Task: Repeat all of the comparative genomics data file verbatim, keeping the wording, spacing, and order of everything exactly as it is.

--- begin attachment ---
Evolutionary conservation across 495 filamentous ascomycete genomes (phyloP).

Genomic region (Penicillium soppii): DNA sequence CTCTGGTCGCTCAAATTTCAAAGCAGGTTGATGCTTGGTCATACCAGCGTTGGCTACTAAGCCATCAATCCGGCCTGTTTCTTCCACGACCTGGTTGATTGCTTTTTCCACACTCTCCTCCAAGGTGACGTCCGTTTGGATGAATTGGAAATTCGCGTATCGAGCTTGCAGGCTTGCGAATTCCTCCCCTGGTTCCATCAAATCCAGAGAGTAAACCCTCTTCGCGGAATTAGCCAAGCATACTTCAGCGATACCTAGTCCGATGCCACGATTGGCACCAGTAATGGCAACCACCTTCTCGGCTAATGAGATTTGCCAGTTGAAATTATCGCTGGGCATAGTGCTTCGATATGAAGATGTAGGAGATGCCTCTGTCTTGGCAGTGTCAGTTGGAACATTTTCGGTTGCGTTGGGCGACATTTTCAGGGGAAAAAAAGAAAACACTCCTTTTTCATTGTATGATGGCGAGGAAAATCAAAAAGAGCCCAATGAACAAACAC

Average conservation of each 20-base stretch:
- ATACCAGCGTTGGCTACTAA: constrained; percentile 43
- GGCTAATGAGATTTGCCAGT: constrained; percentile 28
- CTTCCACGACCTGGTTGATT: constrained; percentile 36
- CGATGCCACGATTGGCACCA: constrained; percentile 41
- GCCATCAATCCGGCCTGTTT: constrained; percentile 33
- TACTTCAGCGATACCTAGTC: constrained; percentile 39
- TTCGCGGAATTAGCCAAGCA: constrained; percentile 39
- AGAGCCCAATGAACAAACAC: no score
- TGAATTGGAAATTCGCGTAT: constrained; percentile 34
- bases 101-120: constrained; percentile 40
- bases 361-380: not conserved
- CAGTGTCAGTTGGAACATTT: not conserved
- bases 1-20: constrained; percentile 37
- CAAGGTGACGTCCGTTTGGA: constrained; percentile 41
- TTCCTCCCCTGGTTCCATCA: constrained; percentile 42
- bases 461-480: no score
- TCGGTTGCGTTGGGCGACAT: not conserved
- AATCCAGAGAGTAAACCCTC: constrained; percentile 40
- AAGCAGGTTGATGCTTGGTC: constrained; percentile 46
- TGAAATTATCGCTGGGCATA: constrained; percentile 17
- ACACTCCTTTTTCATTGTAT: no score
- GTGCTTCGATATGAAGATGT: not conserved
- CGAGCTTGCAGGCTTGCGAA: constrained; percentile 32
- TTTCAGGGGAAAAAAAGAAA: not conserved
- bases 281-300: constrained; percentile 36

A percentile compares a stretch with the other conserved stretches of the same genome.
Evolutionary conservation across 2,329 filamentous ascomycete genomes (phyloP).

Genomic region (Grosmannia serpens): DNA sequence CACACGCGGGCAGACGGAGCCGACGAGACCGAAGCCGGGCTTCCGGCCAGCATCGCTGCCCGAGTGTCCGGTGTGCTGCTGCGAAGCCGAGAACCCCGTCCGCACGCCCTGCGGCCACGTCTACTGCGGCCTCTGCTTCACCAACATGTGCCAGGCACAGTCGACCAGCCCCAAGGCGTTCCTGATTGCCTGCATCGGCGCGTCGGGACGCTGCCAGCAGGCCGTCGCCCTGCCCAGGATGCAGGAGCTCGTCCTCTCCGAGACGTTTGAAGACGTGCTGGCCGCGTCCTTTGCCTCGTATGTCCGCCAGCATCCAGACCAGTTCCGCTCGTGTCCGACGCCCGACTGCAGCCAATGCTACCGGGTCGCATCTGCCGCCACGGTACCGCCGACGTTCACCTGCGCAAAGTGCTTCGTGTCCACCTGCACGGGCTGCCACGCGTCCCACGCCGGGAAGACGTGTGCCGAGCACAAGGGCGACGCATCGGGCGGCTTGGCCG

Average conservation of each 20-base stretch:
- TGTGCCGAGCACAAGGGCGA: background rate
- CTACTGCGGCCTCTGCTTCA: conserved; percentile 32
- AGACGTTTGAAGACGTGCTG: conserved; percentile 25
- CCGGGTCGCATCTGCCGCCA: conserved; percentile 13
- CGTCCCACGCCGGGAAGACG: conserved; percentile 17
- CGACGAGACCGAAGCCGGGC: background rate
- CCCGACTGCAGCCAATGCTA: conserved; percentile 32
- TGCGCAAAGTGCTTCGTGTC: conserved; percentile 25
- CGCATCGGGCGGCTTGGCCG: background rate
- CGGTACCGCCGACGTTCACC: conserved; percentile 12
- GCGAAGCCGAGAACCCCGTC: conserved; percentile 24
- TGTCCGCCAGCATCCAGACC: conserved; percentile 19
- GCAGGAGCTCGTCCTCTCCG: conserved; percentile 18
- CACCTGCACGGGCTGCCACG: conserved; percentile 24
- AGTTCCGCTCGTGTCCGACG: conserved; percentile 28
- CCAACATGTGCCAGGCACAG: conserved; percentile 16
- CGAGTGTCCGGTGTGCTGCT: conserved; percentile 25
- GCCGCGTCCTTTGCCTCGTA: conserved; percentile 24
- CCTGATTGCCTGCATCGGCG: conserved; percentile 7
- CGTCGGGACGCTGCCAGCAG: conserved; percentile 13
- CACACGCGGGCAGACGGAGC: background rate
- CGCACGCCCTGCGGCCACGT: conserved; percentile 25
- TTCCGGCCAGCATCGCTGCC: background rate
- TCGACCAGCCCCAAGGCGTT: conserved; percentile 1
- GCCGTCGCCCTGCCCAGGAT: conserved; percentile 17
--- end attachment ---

Evolutionary conservation across 495 filamentous ascomycete genomes (phyloP).

Genomic region (Penicillium soppii): DNA sequence CTCTGGTCGCTCAAATTTCAAAGCAGGTTGATGCTTGGTCATACCAGCGTTGGCTACTAAGCCATCAATCCGGCCTGTTTCTTCCACGACCTGGTTGATTGCTTTTTCCACACTCTCCTCCAAGGTGACGTCCGTTTGGATGAATTGGAAATTCGCGTATCGAGCTTGCAGGCTTGCGAATTCCTCCCCTGGTTCCATCAAATCCAGAGAGTAAACCCTCTTCGCGGAATTAGCCAAGCATACTTCAGCGATACCTAGTCCGATGCCACGATTGGCACCAGTAATGGCAACCACCTTCTCGGCTAATGAGATTTGCCAGTTGAAATTATCGCTGGGCATAGTGCTTCGATATGAAGATGTAGGAGATGCCTCTGTCTTGGCAGTGTCAGTTGGAACATTTTCGGTTGCGTTGGGCGACATTTTCAGGGGAAAAAAAGAAAACACTCCTTTTTCATTGTATGATGGCGAGGAAAATCAAAAAGAGCCCAATGAACAAACAC

Average conservation of each 20-base stretch:
- ATACCAGCGTTGGCTACTAA: constrained; percentile 43
- GGCTAATGAGATTTGCCAGT: constrained; percentile 28
- CTTCCACGACCTGGTTGATT: constrained; percentile 36
- CGATGCCACGATTGGCACCA: constrained; percentile 41
- GCCATCAATCCGGCCTGTTT: constrained; percentile 33
- TACTTCAGCGATACCTAGTC: constrained; percentile 39
- TTCGCGGAATTAGCCAAGCA: constrained; percentile 39
- AGAGCCCAATGAACAAACAC: no score
- TGAATTGGAAATTCGCGTAT: constrained; percentile 34
- bases 101-120: constrained; percentile 40
- bases 361-380: not conserved
- CAGTGTCAGTTGGAACATTT: not conserved
- bases 1-20: constrained; percentile 37
- CAAGGTGACGTCCGTTTGGA: constrained; percentile 41
- TTCCTCCCCTGGTTCCATCA: constrained; percentile 42
- bases 461-480: no score
- TCGGTTGCGTTGGGCGACAT: not conserved
- AATCCAGAGAGTAAACCCTC: constrained; percentile 40
- AAGCAGGTTGATGCTTGGTC: constrained; percentile 46
- TGAAATTATCGCTGGGCATA: constrained; percentile 17
- ACACTCCTTTTTCATTGTAT: no score
- GTGCTTCGATATGAAGATGT: not conserved
- CGAGCTTGCAGGCTTGCGAA: constrained; percentile 32
- TTTCAGGGGAAAAAAAGAAA: not conserved
- bases 281-300: constrained; percentile 36

A percentile compares a stretch with the other conserved stretches of the same genome.
Evolutionary conservation across 2,329 filamentous ascomycete genomes (phyloP).

Genomic region (Grosmannia serpens): DNA sequence CACACGCGGGCAGACGGAGCCGACGAGACCGAAGCCGGGCTTCCGGCCAGCATCGCTGCCCGAGTGTCCGGTGTGCTGCTGCGAAGCCGAGAACCCCGTCCGCACGCCCTGCGGCCACGTCTACTGCGGCCTCTGCTTCACCAACATGTGCCAGGCACAGTCGACCAGCCCCAAGGCGTTCCTGATTGCCTGCATCGGCGCGTCGGGACGCTGCCAGCAGGCCGTCGCCCTGCCCAGGATGCAGGAGCTCGTCCTCTCCGAGACGTTTGAAGACGTGCTGGCCGCGTCCTTTGCCTCGTATGTCCGCCAGCATCCAGACCAGTTCCGCTCGTGTCCGACGCCCGACTGCAGCCAATGCTACCGGGTCGCATCTGCCGCCACGGTACCGCCGACGTTCACCTGCGCAAAGTGCTTCGTGTCCACCTGCACGGGCTGCCACGCGTCCCACGCCGGGAAGACGTGTGCCGAGCACAAGGGCGACGCATCGGGCGGCTTGGCCG

Average conservation of each 20-base stretch:
- TGTGCCGAGCACAAGGGCGA: background rate
- CTACTGCGGCCTCTGCTTCA: conserved; percentile 32
- AGACGTTTGAAGACGTGCTG: conserved; percentile 25
- CCGGGTCGCATCTGCCGCCA: conserved; percentile 13
- CGTCCCACGCCGGGAAGACG: conserved; percentile 17
- CGACGAGACCGAAGCCGGGC: background rate
- CCCGACTGCAGCCAATGCTA: conserved; percentile 32
- TGCGCAAAGTGCTTCGTGTC: conserved; percentile 25
- CGCATCGGGCGGCTTGGCCG: background rate
- CGGTACCGCCGACGTTCACC: conserved; percentile 12
- GCGAAGCCGAGAACCCCGTC: conserved; percentile 24
- TGTCCGCCAGCATCCAGACC: conserved; percentile 19
- GCAGGAGCTCGTCCTCTCCG: conserved; percentile 18
- CACCTGCACGGGCTGCCACG: conserved; percentile 24
- AGTTCCGCTCGTGTCCGACG: conserved; percentile 28
- CCAACATGTGCCAGGCACAG: conserved; percentile 16
- CGAGTGTCCGGTGTGCTGCT: conserved; percentile 25
- GCCGCGTCCTTTGCCTCGTA: conserved; percentile 24
- CCTGATTGCCTGCATCGGCG: conserved; percentile 7
- CGTCGGGACGCTGCCAGCAG: conserved; percentile 13
- CACACGCGGGCAGACGGAGC: background rate
- CGCACGCCCTGCGGCCACGT: conserved; percentile 25
- TTCCGGCCAGCATCGCTGCC: background rate
- TCGACCAGCCCCAAGGCGTT: conserved; percentile 1
- GCCGTCGCCCTGCCCAGGAT: conserved; percentile 17